Human dignity. Protecting human life, especially unborn children Peace. Making our world not only safer, but more peaceful.

The poor. Working to end poverty and ensure that all people have the basic necessities of life.

Even though you may not be old enough to vote, the Church tells us that being a responsible citizen is part of being a good Catholic. The Church says (write quote on newsprint or blackboard): In the Catholic Tradition, responsible citizenship is a virtue, and participation in political life is a moral obligation. This obligation is rooted in our baptismal commitment to follow Jesus Christ and to bear Christian witness in all we do. As the Catechism of the Catholic Church reminds us, it is necessary that all participate, each according to his position and role, in promoting the common good. This obligation is inherent in the dignity of the human person. . . . As far as possible citizens should take an active part in public life (nos. 1913-1915). --Forming Consciences for Faithful Citizenship: A Call to Political Responsibility (no. 13) The following questions can be used to spark discussion:

What does "participation in political life" mean for Junior High students? For High School students? Give examples. What principles from our faith should guide us as we participate in political life? Do you feel your "voice matters?" Why or why not? What can you do to make your voice heard? What can you do to be an active, faithful citizen? Brainstorm ideas. Choose one to put into action. See the "Putting Faith into Action" guide, which can be found in the Parish and School Leaders section of the website, for suggestions on implementing an action plan. Some ideas to consider include:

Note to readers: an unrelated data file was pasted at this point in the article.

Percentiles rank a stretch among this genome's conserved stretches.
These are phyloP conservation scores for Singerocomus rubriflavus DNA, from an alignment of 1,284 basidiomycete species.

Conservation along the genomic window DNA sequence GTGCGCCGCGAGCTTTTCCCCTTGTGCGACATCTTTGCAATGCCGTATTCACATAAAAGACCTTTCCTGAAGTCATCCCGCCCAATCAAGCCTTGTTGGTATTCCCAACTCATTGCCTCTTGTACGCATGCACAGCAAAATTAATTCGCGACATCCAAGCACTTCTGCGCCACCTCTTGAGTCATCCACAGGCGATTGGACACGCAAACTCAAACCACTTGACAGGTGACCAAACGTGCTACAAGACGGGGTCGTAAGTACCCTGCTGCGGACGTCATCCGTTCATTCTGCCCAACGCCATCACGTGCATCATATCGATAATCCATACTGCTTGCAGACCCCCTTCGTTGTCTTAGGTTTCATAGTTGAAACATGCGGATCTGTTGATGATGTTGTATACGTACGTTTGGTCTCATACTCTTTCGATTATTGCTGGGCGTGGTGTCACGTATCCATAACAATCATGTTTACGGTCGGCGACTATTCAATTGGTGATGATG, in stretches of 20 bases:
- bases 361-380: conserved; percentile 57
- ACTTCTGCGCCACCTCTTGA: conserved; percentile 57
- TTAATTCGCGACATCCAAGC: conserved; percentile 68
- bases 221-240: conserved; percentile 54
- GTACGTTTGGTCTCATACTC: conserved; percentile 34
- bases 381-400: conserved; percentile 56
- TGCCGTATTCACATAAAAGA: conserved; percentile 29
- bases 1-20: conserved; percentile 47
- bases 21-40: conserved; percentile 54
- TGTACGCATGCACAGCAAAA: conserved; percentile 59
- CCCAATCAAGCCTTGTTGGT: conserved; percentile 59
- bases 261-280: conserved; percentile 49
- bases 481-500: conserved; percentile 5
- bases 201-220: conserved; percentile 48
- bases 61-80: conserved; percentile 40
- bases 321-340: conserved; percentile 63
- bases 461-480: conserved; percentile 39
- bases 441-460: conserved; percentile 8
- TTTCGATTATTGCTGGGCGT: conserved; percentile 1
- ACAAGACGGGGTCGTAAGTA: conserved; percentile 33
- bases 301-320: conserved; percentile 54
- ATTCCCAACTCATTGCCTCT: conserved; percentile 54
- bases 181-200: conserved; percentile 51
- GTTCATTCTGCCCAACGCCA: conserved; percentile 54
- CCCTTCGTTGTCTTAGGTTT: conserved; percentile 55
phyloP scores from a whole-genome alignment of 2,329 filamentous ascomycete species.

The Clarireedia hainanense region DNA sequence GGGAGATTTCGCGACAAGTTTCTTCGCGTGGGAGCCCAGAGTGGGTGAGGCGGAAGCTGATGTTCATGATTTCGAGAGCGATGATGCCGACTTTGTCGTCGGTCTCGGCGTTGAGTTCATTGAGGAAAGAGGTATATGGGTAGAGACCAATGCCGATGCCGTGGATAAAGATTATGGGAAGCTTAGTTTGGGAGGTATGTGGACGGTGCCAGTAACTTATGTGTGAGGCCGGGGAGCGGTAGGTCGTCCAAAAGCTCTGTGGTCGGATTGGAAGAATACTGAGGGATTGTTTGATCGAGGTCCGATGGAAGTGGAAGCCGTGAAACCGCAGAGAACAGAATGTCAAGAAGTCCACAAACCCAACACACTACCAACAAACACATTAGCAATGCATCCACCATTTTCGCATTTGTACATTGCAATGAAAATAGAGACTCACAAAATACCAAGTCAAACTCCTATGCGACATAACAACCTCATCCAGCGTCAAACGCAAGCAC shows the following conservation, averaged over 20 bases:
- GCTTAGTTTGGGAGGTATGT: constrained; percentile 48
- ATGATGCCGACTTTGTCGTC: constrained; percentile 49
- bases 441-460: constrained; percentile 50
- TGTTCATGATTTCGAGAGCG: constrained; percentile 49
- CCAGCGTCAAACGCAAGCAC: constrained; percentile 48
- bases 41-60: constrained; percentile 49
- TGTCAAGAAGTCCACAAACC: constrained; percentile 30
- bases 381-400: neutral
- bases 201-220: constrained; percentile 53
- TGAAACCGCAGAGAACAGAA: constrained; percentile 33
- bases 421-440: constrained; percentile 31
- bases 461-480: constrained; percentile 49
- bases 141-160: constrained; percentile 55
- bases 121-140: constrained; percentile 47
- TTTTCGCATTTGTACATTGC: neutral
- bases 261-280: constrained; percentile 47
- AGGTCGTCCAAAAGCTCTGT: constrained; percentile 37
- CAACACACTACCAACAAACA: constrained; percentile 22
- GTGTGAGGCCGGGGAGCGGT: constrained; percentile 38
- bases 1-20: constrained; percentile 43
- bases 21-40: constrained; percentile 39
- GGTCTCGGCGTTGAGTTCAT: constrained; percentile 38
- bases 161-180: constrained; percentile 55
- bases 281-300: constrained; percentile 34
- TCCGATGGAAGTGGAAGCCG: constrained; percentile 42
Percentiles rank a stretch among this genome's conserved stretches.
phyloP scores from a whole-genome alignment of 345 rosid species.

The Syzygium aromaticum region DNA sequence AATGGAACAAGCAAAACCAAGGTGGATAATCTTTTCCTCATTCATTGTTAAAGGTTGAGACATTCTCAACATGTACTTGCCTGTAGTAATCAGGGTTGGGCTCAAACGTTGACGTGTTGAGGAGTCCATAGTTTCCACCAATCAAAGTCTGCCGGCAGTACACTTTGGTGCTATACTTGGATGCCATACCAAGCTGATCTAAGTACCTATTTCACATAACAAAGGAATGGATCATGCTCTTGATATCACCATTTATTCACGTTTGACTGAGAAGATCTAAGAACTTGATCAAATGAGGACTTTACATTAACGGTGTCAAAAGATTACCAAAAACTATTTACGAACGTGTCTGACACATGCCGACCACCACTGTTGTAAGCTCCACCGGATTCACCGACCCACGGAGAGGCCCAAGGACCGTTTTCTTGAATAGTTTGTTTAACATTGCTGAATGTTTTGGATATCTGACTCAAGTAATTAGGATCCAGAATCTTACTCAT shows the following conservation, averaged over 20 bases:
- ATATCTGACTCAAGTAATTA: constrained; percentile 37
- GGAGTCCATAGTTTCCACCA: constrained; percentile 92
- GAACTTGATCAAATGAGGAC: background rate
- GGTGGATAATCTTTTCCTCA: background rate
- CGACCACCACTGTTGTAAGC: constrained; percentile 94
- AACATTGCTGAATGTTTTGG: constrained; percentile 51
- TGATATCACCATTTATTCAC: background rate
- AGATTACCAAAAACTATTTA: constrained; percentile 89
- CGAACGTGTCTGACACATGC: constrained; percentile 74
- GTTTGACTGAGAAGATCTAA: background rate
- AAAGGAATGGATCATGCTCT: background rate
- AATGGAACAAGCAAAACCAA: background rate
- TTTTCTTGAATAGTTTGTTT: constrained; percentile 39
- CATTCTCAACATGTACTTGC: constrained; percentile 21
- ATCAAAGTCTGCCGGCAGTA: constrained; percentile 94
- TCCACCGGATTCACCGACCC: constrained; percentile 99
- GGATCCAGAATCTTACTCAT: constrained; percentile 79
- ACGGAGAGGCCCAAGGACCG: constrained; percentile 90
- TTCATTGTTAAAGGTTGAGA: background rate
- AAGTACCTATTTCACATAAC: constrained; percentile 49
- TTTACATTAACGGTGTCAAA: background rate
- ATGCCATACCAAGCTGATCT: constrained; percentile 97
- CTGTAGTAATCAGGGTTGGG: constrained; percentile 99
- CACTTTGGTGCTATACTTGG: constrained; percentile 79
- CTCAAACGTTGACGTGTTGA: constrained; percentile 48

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Participate in a local pro-life march or Catholic "lobby day" organized by your state Catholic conference. Invite a local legislator to the class to talk about how he or she works to make sure the needs of the poor and vulnerable are addressed. Visit the web pages of various departments of the U.S. Conference of Catholic Bishops ( to learn more about public policy issues of concern and then write a letter to a legislator about one of these issues. Make posters to put around your parish and school encouraging adults to vote and those younger than eighteen to take action in other ways. Contact your parish or diocesan social concerns or pro-life coordinator or your diocesan social action director for additional ideas.

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Closing Prayer

Gather students into a circle with the Bible reverently enthroned in the middle of the circle. Once all have quieted, the catechist walks to the center, picks up the Bible and proclaims Mark 12, verses 32-33 only. After returning the Bible to its place, continue with prayer. Let us pray. Loving God, we are your children. By the power of your Holy Spirit, help us to share our goods with those in need and to participate in shaping our society. Help us to always be active, faithful citizens. We ask this through Christ our Lord who lives and reigns forever and ever. Amen.